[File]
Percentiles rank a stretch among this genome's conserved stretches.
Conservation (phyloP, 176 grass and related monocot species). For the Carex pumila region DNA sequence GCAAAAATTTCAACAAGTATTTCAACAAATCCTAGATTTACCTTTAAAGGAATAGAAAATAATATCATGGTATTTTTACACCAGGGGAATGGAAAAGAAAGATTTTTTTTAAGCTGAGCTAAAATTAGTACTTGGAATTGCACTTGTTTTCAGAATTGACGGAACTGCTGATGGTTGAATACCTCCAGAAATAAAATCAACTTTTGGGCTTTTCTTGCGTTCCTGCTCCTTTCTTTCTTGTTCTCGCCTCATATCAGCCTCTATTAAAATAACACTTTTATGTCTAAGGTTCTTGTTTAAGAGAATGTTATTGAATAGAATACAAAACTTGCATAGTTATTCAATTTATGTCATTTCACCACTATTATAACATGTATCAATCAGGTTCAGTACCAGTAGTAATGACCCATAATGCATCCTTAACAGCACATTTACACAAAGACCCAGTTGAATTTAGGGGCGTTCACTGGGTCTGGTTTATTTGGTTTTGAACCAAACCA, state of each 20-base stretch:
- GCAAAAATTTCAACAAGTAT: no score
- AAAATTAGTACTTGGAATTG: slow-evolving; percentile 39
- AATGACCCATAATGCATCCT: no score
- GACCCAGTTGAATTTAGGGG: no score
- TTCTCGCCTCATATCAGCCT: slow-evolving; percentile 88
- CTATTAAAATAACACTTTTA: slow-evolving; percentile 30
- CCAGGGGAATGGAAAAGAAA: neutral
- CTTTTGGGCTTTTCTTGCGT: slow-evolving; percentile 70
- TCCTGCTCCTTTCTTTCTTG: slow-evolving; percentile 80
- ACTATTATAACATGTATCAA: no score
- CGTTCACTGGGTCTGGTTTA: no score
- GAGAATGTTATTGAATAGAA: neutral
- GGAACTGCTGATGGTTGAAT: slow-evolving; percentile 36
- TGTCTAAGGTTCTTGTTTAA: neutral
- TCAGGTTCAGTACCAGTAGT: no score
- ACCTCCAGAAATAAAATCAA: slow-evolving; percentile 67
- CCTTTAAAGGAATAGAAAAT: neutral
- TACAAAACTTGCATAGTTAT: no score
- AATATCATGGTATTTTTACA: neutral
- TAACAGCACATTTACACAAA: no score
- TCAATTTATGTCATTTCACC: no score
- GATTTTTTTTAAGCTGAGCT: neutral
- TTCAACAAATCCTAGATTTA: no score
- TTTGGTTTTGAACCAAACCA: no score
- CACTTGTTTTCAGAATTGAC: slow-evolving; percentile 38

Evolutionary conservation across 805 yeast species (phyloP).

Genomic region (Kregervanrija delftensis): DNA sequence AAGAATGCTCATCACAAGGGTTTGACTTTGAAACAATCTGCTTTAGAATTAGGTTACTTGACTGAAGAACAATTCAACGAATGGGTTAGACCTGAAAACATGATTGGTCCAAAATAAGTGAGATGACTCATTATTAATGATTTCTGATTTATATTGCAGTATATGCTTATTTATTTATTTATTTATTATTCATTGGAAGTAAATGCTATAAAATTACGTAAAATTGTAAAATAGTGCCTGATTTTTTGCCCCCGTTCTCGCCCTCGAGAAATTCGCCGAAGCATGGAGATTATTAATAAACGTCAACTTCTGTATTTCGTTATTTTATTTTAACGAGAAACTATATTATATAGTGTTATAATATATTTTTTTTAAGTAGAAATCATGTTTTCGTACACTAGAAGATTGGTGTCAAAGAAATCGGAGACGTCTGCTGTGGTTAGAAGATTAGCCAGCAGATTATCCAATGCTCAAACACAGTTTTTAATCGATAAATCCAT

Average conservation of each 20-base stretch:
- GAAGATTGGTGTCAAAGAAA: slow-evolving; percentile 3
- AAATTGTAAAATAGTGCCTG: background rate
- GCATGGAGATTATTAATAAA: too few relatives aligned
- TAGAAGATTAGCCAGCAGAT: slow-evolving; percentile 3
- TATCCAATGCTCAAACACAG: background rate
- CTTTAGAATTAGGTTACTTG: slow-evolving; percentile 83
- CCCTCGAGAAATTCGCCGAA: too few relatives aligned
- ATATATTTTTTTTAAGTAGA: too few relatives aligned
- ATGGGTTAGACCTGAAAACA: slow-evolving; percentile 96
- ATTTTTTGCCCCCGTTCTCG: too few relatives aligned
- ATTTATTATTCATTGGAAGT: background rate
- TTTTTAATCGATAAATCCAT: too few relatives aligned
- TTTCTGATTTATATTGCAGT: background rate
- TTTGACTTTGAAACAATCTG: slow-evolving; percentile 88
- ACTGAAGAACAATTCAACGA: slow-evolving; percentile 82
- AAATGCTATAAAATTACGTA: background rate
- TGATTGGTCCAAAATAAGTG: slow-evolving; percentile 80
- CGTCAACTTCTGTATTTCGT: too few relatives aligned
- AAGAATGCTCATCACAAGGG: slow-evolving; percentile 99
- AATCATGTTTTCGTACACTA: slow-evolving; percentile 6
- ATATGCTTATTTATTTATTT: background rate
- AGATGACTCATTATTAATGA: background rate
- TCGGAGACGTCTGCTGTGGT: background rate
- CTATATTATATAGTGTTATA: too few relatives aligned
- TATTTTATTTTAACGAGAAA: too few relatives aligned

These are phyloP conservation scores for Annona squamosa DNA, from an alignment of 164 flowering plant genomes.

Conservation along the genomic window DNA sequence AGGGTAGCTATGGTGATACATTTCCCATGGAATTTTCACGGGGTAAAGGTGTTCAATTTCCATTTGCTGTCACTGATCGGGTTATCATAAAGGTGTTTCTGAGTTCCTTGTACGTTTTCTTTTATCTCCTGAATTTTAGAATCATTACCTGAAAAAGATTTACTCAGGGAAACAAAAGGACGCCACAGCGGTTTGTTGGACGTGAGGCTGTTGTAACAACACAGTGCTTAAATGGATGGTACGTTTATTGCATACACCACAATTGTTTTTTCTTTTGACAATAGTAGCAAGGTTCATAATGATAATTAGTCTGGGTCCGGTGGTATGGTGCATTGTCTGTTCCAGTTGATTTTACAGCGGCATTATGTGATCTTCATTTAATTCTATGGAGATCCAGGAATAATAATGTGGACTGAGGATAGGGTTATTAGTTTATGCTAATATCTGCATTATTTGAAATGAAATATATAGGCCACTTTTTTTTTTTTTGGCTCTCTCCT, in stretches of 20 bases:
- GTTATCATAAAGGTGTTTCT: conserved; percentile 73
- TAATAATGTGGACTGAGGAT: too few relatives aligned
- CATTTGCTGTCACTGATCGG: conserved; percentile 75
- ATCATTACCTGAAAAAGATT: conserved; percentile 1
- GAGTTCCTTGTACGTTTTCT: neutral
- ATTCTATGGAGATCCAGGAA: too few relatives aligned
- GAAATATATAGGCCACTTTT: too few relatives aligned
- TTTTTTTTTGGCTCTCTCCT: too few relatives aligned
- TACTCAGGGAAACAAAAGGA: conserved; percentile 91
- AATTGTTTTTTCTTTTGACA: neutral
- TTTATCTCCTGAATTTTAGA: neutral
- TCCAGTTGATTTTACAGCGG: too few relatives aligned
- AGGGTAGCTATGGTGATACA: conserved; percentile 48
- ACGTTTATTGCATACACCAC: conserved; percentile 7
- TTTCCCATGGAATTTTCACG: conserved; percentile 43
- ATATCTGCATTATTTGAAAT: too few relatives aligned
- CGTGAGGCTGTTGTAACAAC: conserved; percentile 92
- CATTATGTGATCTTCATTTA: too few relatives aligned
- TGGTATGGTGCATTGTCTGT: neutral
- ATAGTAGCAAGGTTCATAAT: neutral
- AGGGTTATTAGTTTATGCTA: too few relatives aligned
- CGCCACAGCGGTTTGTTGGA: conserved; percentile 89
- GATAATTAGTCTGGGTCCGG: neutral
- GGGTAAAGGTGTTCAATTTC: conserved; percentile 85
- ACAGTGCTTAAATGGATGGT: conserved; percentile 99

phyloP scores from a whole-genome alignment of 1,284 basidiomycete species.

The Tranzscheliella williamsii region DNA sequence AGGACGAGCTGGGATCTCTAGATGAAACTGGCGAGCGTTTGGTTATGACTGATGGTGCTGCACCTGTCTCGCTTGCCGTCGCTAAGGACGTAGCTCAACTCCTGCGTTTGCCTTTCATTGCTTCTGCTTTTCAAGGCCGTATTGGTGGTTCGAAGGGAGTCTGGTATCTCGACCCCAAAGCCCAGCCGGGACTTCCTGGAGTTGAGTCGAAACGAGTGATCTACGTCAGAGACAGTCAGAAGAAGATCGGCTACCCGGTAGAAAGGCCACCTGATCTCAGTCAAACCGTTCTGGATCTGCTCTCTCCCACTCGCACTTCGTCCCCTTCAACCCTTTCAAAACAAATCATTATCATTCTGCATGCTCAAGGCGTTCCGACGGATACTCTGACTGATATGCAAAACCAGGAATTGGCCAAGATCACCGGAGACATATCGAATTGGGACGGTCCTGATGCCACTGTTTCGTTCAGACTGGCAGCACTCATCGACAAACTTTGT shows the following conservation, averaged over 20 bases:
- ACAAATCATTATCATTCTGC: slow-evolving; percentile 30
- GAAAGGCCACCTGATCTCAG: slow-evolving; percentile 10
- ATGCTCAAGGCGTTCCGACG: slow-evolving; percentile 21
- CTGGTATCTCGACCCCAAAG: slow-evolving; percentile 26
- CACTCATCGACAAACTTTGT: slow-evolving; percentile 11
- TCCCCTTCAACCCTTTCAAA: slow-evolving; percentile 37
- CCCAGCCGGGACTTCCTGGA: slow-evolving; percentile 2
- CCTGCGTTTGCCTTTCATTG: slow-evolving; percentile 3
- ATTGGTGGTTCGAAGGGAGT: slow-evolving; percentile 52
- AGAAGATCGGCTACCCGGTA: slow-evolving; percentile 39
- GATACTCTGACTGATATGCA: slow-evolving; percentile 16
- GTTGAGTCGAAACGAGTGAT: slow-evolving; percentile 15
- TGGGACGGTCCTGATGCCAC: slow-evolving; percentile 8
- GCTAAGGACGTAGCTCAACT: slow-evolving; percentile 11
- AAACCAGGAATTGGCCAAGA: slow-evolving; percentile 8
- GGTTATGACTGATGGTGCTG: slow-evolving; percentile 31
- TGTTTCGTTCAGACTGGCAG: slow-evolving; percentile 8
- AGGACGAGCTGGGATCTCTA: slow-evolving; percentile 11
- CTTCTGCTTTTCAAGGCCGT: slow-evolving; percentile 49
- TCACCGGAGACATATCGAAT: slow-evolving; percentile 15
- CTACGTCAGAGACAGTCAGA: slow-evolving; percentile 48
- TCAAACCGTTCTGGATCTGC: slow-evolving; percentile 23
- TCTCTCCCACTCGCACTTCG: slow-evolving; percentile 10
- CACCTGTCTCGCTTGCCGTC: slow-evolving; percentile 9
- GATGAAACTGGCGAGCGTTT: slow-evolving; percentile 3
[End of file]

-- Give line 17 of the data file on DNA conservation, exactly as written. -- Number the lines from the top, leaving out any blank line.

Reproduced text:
- TCAGGTTCAGTACCAGTAGT: no score